114 news posts related to Ecology

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Tiny fishes fuel life on coral reefs

Most bottom-dwelling fish try to avoid predation through hiding or camouflage. This colorful bluebelly blenny fish scans its surroundings with its head sticking out of its hole.

Coral reefs typically evoke clear, turquoise waters and a staggering number of colorful fishes. But what supports such an abundance of life? In a paper published May 23 in Science, a team of international researchers from Simon Fraser University, University of Washington and other institutions reveals that the iconic abundance of fishes on reefs is fueled by an unlikely source: tiny, bottom-dwelling reef fishes. 

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How the ears of wild Sockeye Salmon provide clues to how key salmon habitat shifts year-to-year

The new study led by the University of Washington shows that analyzing the ear stone — called an otolith — of wild Sockeye Salmon in Alaska reveals how key salmon habitat shifts year-to-year. Published in Science on May 23, the study suggests that different parts of the watershed are hot spots for salmon production and growth. These favorable locations change year-to-year depending on climate conditions and their impacts on local landscapes, which affects the value of the habitats. 

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Only one-third of the world’s longest rivers remain free-flowing, new analysis finds

Grand Coulee Dam on the Columbia River in Washington.WSDOT

Just over one-third of the world’s 246 longest rivers remain free-flowing, according to a new study published May 8 in Nature. Dams and reservoirs are drastically reducing the diverse benefits that healthy rivers provide to people and nature across the globe. A team of 34 international researchers from McGill University, World Wildlife Fund, the University of Washington and other institutions assessed the connectivity status of 12 million kilometers of rivers worldwide, providing the first-ever global assessment of the location and extent of the planet’s remaining free-flowing rivers.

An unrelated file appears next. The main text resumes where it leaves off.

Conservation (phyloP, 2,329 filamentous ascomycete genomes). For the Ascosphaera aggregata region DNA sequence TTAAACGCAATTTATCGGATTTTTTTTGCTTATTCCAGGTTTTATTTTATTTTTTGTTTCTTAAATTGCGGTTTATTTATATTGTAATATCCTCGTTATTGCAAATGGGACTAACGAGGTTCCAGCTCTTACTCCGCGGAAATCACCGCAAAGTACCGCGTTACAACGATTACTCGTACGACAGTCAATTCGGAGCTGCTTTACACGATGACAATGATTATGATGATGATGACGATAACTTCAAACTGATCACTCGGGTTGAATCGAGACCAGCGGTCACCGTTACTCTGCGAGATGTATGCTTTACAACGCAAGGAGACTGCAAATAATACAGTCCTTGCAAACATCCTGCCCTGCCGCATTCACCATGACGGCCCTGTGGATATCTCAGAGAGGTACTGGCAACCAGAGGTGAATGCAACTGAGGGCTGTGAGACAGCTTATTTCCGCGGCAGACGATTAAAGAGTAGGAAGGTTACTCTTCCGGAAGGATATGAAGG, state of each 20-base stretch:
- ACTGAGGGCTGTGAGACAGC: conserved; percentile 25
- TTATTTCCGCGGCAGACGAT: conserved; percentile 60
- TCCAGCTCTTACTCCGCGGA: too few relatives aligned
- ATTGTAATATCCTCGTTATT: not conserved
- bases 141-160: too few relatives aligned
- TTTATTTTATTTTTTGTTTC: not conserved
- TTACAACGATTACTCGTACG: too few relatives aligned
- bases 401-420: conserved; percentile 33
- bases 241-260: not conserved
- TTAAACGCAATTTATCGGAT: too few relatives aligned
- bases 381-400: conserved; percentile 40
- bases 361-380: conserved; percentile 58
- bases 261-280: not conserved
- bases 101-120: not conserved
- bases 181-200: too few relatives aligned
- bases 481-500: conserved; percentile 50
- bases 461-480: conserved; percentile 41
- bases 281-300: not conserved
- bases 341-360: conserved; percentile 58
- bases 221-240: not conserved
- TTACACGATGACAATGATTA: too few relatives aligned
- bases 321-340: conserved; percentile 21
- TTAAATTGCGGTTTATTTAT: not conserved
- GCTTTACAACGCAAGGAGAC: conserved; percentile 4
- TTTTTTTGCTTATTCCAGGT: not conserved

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Arsenic-breathing life discovered in the tropical Pacific Ocean

Jaclyn Saunders (far right) fixes the line on a McLane instrument that pumps large volumes of seawater in order to extract the DNA. The instrument on the left measures properties such as temperature, salinity and depth and collects smaller samples of seawater.

Arsenic is a deadly poison for most living things, but new research shows that microorganisms are breathing arsenic in a large area of the Pacific Ocean. A University of Washington team has discovered that an ancient survival strategy is still being used in low-oxygen parts of the marine environment. “Thinking of arsenic as not just a bad guy, but also as beneficial, has reshaped the way that I view the element,” said first author Jaclyn Saunders, who did the research for her doctoral thesis at the UW School of Oceanography and is now a postdoctoral fellow at the Woods Hole Oceanographic Institution and the Massachusetts Institute of Technology. 

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Chemical records in teeth confirm elusive Alaska lake seals are one of a kind

Five seals rest on the frozen surface of Iliamna Lake in Alaska.

Hundreds of harbor seals live in Iliamna Lake, the largest body of freshwater in Alaska and one of the most productive systems for sockeye salmon in the Bristol Bay region. These lake seals are a robust yet highly unusual and cryptic posse. Although how the seals first colonized the lake remains a mystery, it is thought that sometime in the distant past, a handful of harbor seals likely migrated from the ocean more than 50 miles (80 kilometers) upriver to the lake, where they eventually grew to a consistent group of about 400. 

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